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american people chose the democratic agenda over the republican agenda-in this past election cycle by almost 3 million votes. those are things we need to continue to remember and continue to run on aggressively. >> but boris, the democrats have lost over 1,100 seats over the last decade. so i agree with maria, this is not just about those four special elections. this is about the fact that democrats have lost state legislatures, governor's mansions, and seats in the house of congress over the last ten years. that is what this is about. and we need to wake up and get a clue. that is not just about the person who can raise the most money. it is about the person who can touch the hearts of the people and get folks to get out there and vote. my god, if democrats are not going to do it, who else will do it? >> i completely agree with that, nina. we need to work towards getting the right candidates to run in the right places and to talk about our agenda, which the majority of the american people agree with us on. >> but not just talking about
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it, maria. we have to be about it. we have to do it. it hass to make a difference. just in california, the leader of -- the how else leader in california, the majority leader in california, just killed medicare for all. what kind of democratic value is that? we can't blame that on the republicans or the russians. those were democrats that did that. >> a very passionate argument. unfortunately, lady, we have to leave it there. nina turner, maria cardona, thank you. we'll be right back. >> hi. i'm neil. >> i'm samir. >> welcome to nonstop. >> our goal is to make indian food easy to eat. indian food can be an intimidating experience. >> the flavors, the spices, everything is a little bit different. >> how you doing, sir? so we take in the traditional indian meal and broken it into three simple steps. your base, protein, then third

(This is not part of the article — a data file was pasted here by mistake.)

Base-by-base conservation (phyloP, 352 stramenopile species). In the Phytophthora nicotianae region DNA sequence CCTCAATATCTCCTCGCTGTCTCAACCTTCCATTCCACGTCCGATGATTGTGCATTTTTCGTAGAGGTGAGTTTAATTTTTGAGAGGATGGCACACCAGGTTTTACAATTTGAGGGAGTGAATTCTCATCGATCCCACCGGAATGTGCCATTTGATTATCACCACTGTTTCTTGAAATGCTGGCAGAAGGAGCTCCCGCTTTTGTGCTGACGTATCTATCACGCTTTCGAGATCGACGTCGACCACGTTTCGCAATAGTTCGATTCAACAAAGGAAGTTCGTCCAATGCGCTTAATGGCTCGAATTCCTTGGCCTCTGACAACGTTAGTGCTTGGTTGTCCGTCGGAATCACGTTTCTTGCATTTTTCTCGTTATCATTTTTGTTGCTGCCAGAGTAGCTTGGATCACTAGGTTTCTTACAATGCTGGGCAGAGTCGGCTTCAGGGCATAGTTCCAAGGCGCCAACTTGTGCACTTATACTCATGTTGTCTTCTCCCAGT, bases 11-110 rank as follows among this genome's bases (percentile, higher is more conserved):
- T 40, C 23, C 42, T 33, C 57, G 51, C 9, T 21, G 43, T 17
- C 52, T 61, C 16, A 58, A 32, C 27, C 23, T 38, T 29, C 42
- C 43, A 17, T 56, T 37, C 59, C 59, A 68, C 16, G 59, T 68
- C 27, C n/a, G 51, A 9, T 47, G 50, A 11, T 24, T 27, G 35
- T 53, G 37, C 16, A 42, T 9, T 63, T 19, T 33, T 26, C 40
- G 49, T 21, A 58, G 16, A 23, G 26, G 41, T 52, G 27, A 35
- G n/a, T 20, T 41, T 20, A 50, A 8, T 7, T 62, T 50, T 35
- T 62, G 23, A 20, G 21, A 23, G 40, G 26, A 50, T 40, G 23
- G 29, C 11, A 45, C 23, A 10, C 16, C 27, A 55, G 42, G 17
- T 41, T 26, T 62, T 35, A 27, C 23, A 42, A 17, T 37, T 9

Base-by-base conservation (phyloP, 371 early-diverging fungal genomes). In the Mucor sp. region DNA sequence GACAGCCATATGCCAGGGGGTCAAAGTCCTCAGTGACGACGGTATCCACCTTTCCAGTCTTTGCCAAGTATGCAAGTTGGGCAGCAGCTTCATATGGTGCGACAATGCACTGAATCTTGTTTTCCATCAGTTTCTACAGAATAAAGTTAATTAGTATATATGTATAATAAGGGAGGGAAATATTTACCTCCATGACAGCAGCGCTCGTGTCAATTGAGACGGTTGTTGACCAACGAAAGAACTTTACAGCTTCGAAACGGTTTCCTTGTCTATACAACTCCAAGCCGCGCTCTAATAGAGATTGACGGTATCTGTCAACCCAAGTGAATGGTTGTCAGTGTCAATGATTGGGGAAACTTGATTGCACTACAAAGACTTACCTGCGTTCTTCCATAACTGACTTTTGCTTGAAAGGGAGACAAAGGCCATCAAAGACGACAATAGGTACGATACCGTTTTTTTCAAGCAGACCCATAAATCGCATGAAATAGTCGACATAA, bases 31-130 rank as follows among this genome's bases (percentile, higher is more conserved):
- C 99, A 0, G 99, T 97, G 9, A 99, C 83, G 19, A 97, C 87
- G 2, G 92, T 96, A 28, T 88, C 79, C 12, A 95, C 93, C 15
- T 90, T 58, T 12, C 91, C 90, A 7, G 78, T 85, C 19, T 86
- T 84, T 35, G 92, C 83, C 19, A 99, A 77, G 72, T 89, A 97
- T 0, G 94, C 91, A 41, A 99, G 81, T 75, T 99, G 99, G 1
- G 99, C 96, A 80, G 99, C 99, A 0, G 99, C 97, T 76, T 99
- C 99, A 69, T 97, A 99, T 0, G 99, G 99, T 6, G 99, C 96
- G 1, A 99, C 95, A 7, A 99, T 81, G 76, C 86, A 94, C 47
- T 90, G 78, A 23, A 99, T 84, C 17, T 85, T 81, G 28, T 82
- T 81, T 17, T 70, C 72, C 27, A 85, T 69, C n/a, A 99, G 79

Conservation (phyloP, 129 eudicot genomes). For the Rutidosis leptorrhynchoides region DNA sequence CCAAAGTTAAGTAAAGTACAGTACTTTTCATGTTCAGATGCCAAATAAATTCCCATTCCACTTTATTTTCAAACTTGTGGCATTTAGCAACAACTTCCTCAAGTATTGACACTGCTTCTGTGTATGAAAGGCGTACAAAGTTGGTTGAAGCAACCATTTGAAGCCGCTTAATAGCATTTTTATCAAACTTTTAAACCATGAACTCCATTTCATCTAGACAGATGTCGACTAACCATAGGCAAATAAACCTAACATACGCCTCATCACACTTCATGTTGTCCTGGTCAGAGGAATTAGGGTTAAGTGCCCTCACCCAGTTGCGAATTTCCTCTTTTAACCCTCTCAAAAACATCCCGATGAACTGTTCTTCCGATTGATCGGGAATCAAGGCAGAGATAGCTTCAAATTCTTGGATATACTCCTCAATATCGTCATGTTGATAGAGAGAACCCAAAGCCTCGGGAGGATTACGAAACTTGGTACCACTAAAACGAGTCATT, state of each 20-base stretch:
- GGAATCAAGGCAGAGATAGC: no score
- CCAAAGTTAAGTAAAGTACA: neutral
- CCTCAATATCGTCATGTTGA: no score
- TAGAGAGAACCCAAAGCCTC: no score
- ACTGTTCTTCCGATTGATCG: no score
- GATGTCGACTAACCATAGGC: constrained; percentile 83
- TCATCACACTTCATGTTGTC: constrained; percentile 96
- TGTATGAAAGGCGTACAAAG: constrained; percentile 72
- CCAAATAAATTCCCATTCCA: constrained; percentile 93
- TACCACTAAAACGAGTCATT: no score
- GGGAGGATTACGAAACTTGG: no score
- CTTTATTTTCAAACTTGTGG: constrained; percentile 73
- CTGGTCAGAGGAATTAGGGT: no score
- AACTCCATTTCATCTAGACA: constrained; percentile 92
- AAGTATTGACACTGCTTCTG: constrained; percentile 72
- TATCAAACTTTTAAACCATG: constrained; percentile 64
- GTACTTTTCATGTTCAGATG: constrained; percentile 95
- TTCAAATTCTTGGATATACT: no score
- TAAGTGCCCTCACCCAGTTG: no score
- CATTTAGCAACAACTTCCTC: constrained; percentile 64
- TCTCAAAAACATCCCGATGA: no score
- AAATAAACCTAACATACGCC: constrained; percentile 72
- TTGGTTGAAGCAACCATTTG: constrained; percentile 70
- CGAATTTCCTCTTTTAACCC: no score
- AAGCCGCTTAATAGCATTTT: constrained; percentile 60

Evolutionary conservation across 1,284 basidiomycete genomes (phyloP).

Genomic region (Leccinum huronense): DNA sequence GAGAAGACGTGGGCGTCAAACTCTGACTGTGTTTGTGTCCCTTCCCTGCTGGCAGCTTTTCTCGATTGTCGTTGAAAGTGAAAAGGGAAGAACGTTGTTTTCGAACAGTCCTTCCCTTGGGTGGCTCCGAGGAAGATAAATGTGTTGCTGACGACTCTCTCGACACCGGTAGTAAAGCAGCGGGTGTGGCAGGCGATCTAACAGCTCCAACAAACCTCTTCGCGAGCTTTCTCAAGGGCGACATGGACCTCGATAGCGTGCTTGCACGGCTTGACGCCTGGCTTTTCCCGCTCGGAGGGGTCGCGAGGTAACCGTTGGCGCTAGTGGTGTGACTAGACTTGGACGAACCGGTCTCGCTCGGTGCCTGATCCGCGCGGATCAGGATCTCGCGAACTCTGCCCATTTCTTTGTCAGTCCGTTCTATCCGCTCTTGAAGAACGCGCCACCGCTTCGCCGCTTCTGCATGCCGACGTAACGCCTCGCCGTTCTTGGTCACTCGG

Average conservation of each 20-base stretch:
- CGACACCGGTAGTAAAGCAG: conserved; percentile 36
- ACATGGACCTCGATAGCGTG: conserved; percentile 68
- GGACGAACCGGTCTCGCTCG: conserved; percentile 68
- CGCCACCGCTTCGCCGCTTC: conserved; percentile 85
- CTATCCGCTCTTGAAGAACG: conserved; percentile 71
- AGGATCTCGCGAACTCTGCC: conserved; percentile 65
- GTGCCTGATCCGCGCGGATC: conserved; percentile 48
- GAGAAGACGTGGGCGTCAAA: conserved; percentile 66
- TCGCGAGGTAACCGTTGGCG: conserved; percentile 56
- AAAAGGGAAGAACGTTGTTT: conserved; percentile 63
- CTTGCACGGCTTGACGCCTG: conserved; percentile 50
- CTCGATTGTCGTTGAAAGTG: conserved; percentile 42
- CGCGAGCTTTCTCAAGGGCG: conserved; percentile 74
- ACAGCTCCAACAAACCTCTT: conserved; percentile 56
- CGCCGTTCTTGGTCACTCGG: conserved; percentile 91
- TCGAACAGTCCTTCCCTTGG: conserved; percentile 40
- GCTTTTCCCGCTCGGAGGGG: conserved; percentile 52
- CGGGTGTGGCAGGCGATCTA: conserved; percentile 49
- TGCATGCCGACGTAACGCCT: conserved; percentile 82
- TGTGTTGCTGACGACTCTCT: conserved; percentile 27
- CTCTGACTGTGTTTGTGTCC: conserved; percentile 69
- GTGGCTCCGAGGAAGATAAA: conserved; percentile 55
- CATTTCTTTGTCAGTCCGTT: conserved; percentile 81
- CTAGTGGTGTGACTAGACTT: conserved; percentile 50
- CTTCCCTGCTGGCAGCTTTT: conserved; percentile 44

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laurie segall sat down for an exclusive rare conversation with facebook ceo mark zuckerberg. hey, laurie. >> hey, boris. facebook is changing its mission to connecting the world to building communities, making the world closer together. it's a big deal because it's a change for mark zuckerberg. anytime a tech company changing their core mission statement, people pay attention. this is the first time in history mark zuckerberg has decided to. i think it's a bit of a moment in time. he talked to me about actually rethinking the company, rethinking the company's role in a time where there's some really challenging questions. i sat down with him here in chicago. take a listen. >> if we worked to help people connect, that would make the world better by itself. those are important things and we're still going to do things. today a lot of society is